Official diary of First corps, A. N. V., while commanded by Lieutenant-General R. H. Anderson, from May 7th to 31st, 1864.
During the morning there is occasional skirmishing on our lines, which are rectified and connected.
At eleven o'clock P. M. we take up the line of march for Spotsylvania Courthouse, in a shady grove, where we rest an hour at dawn on the 8th, Kershaw
We find Fitz. Lee
hotly engaged on the Todd's Tavern
and Spottsylvania Courthouse road.
We arrive in time to relieve him but not to save the Courthouse
, which is, however, afterwards occupied by us, the enemy being driven out. Kershaw
's and Humphreys
' brigades are turned off rapidly to the left of the road, and, occupying some cover left by our cavalry, repulse the enemy with great slaughter.
's and Bryan
's brigades are sent against the Courthouse
by a detour, and finally occupy it. During the fight with the two first named brigades, Haskell
's battalion is sharply engaged and does good work.
The enemy's forces comprise the Fifth corps (Warren
's corps arrives in the afternoon, and the enemy makes another attack on our position with their Sixth corps, which is also repulsed, Rodes
' division being thrown on Kershaw
's right and relieving the attack.
arrives with Ewell
Quiet in morning.
Troops in line all day. Trenches dug. An attack by us is proposed, which is, however, deferred in expectation of one from the enemy.
In the afternoon an attack by General Johnson
is projected, to be assisted by the advance of our skirmishers.
For some reason Johnson
does not attack.
enemy feels Field
's skirmishers strongly late in the afternoon.
At. night Mahone
's division is sent to the left of Field
to hold the Shady Grove
Reports current of the enemy having gained our rear towards Beaver Dam
Sharp skirmishing on the whole line during the morning and heavy shelling.
, one of our couriers, killed at 10 A. M. The enemy begins a series of attacks on Field
's position; they continue at times during the entire day; all of them repulsed until 7 P. M., when the last and most desperate is made against Anderson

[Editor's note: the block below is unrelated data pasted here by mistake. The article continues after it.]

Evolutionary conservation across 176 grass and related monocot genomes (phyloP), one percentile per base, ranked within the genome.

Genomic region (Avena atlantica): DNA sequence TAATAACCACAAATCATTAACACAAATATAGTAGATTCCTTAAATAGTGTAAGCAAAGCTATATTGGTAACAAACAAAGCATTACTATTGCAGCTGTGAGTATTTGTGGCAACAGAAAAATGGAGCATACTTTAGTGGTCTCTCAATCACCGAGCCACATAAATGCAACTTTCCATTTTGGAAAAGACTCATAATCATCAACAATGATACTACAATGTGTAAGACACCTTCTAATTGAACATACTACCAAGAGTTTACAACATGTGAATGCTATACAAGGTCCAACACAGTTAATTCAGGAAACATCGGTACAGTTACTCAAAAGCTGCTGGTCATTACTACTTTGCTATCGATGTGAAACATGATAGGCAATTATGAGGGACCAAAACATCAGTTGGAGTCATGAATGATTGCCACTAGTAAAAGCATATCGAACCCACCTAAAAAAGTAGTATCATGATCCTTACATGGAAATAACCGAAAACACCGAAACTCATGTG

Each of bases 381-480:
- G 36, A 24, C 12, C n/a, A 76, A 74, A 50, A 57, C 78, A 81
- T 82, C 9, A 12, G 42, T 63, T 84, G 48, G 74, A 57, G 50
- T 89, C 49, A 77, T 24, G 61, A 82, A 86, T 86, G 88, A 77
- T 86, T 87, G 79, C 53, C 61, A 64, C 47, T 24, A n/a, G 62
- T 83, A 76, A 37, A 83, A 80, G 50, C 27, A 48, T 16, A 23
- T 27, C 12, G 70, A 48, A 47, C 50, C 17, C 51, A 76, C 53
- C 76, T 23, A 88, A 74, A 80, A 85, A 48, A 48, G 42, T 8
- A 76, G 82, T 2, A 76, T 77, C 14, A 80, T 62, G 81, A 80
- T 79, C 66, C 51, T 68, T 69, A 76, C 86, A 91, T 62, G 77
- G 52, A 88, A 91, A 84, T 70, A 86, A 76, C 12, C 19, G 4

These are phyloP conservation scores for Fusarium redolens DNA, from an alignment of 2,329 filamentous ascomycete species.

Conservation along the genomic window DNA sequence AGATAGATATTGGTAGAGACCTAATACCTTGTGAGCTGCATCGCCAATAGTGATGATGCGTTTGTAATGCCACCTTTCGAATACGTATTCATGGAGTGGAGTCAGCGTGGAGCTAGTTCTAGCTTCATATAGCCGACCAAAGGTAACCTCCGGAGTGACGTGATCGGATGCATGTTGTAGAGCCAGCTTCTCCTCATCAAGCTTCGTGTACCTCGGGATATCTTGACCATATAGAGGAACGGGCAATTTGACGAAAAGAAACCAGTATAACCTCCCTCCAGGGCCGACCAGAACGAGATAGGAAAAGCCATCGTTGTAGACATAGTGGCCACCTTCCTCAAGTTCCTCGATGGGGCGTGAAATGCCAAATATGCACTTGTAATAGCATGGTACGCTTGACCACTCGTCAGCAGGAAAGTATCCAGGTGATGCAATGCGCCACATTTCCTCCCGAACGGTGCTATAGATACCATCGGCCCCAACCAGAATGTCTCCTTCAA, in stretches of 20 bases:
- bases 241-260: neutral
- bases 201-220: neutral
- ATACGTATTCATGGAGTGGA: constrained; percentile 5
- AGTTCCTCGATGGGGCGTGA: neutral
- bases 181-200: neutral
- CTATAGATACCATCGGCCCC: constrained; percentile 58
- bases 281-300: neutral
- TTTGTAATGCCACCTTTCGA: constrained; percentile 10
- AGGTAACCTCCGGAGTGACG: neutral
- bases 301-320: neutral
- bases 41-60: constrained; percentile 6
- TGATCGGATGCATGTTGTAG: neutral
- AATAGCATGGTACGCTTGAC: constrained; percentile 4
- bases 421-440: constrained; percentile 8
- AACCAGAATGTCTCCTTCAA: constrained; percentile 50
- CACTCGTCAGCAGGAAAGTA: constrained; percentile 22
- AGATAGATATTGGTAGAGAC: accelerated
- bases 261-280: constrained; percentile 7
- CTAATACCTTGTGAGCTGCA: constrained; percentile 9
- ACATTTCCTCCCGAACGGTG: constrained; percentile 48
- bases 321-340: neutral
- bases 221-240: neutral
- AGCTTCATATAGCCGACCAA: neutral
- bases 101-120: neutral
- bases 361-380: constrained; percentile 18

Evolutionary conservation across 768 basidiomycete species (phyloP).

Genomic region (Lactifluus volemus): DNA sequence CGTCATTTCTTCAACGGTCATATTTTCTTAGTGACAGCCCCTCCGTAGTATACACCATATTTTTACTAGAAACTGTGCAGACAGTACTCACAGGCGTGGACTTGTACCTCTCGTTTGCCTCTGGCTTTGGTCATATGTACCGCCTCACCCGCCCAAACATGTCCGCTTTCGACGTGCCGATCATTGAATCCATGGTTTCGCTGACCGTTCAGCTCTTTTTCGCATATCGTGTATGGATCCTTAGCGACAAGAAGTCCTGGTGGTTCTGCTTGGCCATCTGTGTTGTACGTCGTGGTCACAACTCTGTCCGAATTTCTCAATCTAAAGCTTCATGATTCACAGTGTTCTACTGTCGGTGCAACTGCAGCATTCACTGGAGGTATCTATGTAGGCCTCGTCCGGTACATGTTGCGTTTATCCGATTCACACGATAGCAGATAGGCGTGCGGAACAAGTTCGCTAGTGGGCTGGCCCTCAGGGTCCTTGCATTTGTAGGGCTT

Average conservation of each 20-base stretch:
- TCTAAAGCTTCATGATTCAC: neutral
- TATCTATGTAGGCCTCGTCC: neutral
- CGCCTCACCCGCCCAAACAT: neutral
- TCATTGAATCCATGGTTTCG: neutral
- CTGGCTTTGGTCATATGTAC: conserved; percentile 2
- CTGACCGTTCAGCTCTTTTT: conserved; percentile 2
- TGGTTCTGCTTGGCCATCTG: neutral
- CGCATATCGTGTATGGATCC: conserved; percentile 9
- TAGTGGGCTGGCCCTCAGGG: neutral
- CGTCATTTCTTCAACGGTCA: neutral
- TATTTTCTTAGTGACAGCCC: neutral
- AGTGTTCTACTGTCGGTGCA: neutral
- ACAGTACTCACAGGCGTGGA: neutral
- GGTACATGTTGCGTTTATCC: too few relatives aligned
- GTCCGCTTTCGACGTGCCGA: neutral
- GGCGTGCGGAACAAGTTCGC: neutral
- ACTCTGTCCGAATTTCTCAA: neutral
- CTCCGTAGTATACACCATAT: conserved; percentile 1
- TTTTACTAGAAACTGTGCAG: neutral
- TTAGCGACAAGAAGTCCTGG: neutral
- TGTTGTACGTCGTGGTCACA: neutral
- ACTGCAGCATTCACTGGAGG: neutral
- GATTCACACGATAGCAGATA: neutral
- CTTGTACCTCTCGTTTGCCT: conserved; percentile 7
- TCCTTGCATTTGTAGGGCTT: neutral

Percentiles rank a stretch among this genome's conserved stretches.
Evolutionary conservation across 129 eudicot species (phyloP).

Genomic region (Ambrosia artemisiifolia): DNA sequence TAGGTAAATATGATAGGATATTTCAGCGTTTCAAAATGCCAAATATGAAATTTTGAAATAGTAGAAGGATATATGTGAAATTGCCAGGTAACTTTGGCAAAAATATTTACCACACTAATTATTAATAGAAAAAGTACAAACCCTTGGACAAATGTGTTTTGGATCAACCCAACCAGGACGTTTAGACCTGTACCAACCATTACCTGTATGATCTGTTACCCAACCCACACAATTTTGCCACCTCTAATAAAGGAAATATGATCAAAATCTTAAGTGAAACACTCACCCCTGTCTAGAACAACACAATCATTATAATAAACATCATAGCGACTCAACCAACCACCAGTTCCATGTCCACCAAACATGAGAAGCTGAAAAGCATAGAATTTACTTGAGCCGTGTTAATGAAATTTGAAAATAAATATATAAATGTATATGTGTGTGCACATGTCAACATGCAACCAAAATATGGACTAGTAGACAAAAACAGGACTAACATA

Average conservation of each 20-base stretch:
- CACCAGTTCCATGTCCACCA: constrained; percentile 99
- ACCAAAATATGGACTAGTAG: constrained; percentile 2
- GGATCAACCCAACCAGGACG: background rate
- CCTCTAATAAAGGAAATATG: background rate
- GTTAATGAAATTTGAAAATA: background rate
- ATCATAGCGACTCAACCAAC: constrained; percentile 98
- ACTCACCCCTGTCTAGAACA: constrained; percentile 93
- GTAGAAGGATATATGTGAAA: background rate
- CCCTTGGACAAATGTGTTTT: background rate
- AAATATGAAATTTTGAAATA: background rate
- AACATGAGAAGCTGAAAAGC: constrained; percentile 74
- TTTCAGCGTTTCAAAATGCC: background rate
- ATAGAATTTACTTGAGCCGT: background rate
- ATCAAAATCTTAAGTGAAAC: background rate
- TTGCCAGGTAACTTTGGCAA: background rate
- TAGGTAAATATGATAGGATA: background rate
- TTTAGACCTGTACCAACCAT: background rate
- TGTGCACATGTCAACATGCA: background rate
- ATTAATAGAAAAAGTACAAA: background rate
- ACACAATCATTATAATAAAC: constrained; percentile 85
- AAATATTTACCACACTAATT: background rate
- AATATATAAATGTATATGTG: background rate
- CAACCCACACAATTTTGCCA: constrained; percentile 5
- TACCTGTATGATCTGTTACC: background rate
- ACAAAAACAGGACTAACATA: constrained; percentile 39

Some of the enemy succeed in gaining the works, but are killed in them.
The attack is repulsed with great slaughter to the enemy and little loss to us. At the same hour (7 P. M.) an attack is made on Ewell
's lines, and succeeds in breaking through Doles
The enemy is driven back, however, leaving many dead near the works.
Late in the night, at 10 and 4 o'clock, renewed attacks (feeble ones) are made on Field
Day opened with confident expectation of a renewal of the attacks of the enemy.
Early reports four lines forming to attack our position.
The day passes, however, without an attack in force, but with the usual skirmishing.
Towards evening indications are apparent of the intended withdrawal of the enemy, and preparations are made to move after him.
At 4 1/4 A. M. the enemy makes, with an overwhelming force, a sudden dash on J. M. Jones
' brigade and breaks through Johnson
's division, which is thrown back in great confusion.
At the same time the artillery of that line, which had been withdrawn the night previous, just coming up to go into position, is captured, the horses killed and the cannoniers taken prisoners.
Guns not taken off. Gordon
, with Early
's division, attacks the enemy to recover our position.
's division (except Wright
's brigade), which is left at the bridge on the left, is drawn to the right to drive back the enemy.
A violent battle ensues, lasting without intermission until 12 M., in which the whole of the Second corps and part of the Third are engaged.
It terminates on that part of the line by the enemy being driven from the ground they had gained, with the exception of a small part.
During the action Wofford
is sent to the support of Rodes
Between 9 and 10 o'clock A. M. Field sustains two violent assaults on a part of his line, which are again easily repulsed with great loss to the enemy.
In the afternoon Jenkins
are sent to report to General
At night a part of Ewell